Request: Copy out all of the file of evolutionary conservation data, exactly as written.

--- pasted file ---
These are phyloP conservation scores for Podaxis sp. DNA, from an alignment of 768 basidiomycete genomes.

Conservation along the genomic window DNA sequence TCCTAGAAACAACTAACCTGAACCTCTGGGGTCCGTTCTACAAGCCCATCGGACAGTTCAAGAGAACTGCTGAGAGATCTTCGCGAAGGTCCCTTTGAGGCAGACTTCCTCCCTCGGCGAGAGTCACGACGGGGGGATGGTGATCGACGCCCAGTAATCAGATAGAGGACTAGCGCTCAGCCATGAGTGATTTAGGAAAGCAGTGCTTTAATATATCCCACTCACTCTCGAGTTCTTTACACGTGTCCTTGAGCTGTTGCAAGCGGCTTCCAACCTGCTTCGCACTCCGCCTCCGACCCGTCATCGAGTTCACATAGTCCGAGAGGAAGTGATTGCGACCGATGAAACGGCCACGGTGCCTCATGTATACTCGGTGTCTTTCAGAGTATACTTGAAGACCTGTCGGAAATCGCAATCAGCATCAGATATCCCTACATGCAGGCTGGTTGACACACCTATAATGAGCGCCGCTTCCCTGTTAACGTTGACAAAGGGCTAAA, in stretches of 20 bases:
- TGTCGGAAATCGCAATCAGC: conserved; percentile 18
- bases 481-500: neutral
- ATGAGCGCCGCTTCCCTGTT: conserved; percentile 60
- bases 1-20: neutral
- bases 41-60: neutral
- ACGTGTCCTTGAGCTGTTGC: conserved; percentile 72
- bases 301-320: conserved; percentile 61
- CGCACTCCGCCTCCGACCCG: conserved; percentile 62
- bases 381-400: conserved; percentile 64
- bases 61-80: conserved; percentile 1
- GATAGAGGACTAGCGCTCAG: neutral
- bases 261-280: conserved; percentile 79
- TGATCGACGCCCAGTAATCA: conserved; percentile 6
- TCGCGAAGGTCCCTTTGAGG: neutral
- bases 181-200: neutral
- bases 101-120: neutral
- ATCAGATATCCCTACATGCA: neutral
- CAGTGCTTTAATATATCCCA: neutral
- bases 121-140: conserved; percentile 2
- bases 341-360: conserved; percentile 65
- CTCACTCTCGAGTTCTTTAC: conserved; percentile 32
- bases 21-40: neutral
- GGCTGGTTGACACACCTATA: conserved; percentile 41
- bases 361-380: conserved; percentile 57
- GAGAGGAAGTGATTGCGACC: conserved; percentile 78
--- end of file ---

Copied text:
These are phyloP conservation scores for Podaxis sp. DNA, from an alignment of 768 basidiomycete genomes.

Conservation along the genomic window DNA sequence TCCTAGAAACAACTAACCTGAACCTCTGGGGTCCGTTCTACAAGCCCATCGGACAGTTCAAGAGAACTGCTGAGAGATCTTCGCGAAGGTCCCTTTGAGGCAGACTTCCTCCCTCGGCGAGAGTCACGACGGGGGGATGGTGATCGACGCCCAGTAATCAGATAGAGGACTAGCGCTCAGCCATGAGTGATTTAGGAAAGCAGTGCTTTAATATATCCCACTCACTCTCGAGTTCTTTACACGTGTCCTTGAGCTGTTGCAAGCGGCTTCCAACCTGCTTCGCACTCCGCCTCCGACCCGTCATCGAGTTCACATAGTCCGAGAGGAAGTGATTGCGACCGATGAAACGGCCACGGTGCCTCATGTATACTCGGTGTCTTTCAGAGTATACTTGAAGACCTGTCGGAAATCGCAATCAGCATCAGATATCCCTACATGCAGGCTGGTTGACACACCTATAATGAGCGCCGCTTCCCTGTTAACGTTGACAAAGGGCTAAA, in stretches of 20 bases:
- TGTCGGAAATCGCAATCAGC: conserved; percentile 18
- bases 481-500: neutral
- ATGAGCGCCGCTTCCCTGTT: conserved; percentile 60
- bases 1-20: neutral
- bases 41-60: neutral
- ACGTGTCCTTGAGCTGTTGC: conserved; percentile 72
- bases 301-320: conserved; percentile 61
- CGCACTCCGCCTCCGACCCG: conserved; percentile 62
- bases 381-400: conserved; percentile 64
- bases 61-80: conserved; percentile 1
- GATAGAGGACTAGCGCTCAG: neutral
- bases 261-280: conserved; percentile 79
- TGATCGACGCCCAGTAATCA: conserved; percentile 6
- TCGCGAAGGTCCCTTTGAGG: neutral
- bases 181-200: neutral
- bases 101-120: neutral
- ATCAGATATCCCTACATGCA: neutral
- CAGTGCTTTAATATATCCCA: neutral
- bases 121-140: conserved; percentile 2
- bases 341-360: conserved; percentile 65
- CTCACTCTCGAGTTCTTTAC: conserved; percentile 32
- bases 21-40: neutral
- GGCTGGTTGACACACCTATA: conserved; percentile 41
- bases 361-380: conserved; percentile 57
- GAGAGGAAGTGATTGCGACC: conserved; percentile 78